St Mary's church, Llanfair Waterdine
Llanfair Waterdine shown within Shropshire
|Population||c. 200 (parish) |
|OS grid reference|
|Sovereign state||United Kingdom|
|EU Parliament||West Midlands|
Llanfair Waterdine, sometimes written as Llanvair Waterdine and meaning St Mary's Church Waterdine, is a small village and civil parish in Shropshire, England, on the north side of the Teme valley and adjacent to the Wales-England border.
"Llanfair" is a typical Welsh place name - in English it translates as "church(yard) of St Mary". "Waterdine", which means "place by the water" was added to the name to distinguish the village from other places called "Llanfair" (which is a very common place name in Wales). The place name in the Welsh language is Llanfair Dyffryn Tefeidiad (the 2nd and 3rd words mean "Teme Valley").
Llanfair Waterdine is just off the B4355 road, 6 km or 4 miles northwest of Knighton and near the village of Knucklas, which has a railway station. The village lies 7 km or 4.5 miles southwest of the small Shropshire town of Clun. Also nearby is the small village of Lloyney (just on the other side of the Teme, in Wales). The village and parish is situated on the southern edge of the Clun Forest, a remote and very rural part of Shropshire, which is only partly forested.
The village was historically in Wales, as it lies to the west of Offa's Dyke. The River Teme has naturally altered its course since the Laws in Wales Acts 1535–1542 ("Act of Union"); and so the border between Wales and England in the Teme valley no longer follows the centre of the river as it once did, but stays on what was the course of the river when the border was fixed by the Acts.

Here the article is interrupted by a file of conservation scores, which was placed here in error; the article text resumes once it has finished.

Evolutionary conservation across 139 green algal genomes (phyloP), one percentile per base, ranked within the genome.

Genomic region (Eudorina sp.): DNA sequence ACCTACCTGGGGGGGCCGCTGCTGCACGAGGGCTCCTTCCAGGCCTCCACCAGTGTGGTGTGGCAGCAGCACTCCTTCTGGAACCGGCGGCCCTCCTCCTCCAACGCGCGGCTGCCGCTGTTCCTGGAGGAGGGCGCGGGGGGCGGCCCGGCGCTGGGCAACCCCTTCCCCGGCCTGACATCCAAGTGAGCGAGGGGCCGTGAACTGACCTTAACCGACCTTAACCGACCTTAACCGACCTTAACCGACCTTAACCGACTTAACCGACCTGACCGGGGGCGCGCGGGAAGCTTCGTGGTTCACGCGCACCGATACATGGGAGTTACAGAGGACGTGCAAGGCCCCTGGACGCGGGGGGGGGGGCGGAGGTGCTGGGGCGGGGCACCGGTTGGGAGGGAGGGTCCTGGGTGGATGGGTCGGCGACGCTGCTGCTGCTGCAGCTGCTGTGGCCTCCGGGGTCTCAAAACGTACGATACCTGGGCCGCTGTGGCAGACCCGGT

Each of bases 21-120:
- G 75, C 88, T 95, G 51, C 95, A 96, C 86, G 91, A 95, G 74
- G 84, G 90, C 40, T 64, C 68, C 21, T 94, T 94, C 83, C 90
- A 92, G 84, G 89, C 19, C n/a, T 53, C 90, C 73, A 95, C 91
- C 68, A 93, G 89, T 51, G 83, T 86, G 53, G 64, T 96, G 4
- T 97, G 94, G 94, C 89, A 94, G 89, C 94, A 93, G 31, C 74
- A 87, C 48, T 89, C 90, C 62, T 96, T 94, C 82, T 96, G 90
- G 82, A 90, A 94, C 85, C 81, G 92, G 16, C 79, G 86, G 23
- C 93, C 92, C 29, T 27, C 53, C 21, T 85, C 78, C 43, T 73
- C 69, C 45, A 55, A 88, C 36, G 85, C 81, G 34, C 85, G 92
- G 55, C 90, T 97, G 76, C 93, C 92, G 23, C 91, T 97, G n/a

- A village hall - the Everest Hall (a tribute to John Hunt)
- A 16th-century public house, which is now primarily a restaurant and hotel, the Waterdine (formerly called the Red Lion, until 2000). The pub was originally built on the nearby Drover's road to serve the drovers taking livestock to English markets.
The village lies near three long distance footpaths:
Famous and former residents
- John Hunt, Baron Hunt of Llanvair Waterdine KG, CBE, DSO (June 22, 1910 - November 8, 1998) moved to the area after World War II. The village hall in Llanfair Waterdine is dedicated to his achievement and is called the "Everest Hall".
- Hywel ap Syr Mathew (d. 1581), poet and historian, was a native of the village. He took part in the first Eisteddfod at Caerwys in 1523, and was said by Lewys Dwnn to have been a bardic teacher. He addressed eulogies and elegies in the traditional manner to some of the leading figures of his time, including William Herbert, Earl of Pembroke, and Richard Davies, the Protestant bishop of St David's. An accomplished scribe, he made copies of The Book of Arms and was a herald bard. His chronicle of British history, written in the Welsh language, survives in two copies; it follows the style of contemporary historians in England, beginning with the sons of Noah and continuing down to 1556. In it Hywel states that he had been present at the siege of Boulogne in 1544 and some of his comments suggest that he was a devout Catholic. Both Lewys Dwnn and Dafydd Benwyn wrote elegies for him on his death.
- Institute for Name Studies. "A Key to English Place-Names". Retrieved 15 July 2009.
- "Pub website". Retrieved 20 Nov 2007.
- Burt, Paddy (2002-04-20). "Daily Telegraph review". The Daily Telegraph (London). Retrieved 20 Nov 2007.
- , the leader of the first successful expedition to climb Mount Everest,The London Gazette: . 5 July 1966. Retrieved 2008-01-11.
- The Oxford Companion to the Literature of Wales, ed. by Meic Stephens. Oxford: Oxford University Press, 1986, 277 ISBN 978-0-19-211586-7 Amazon link
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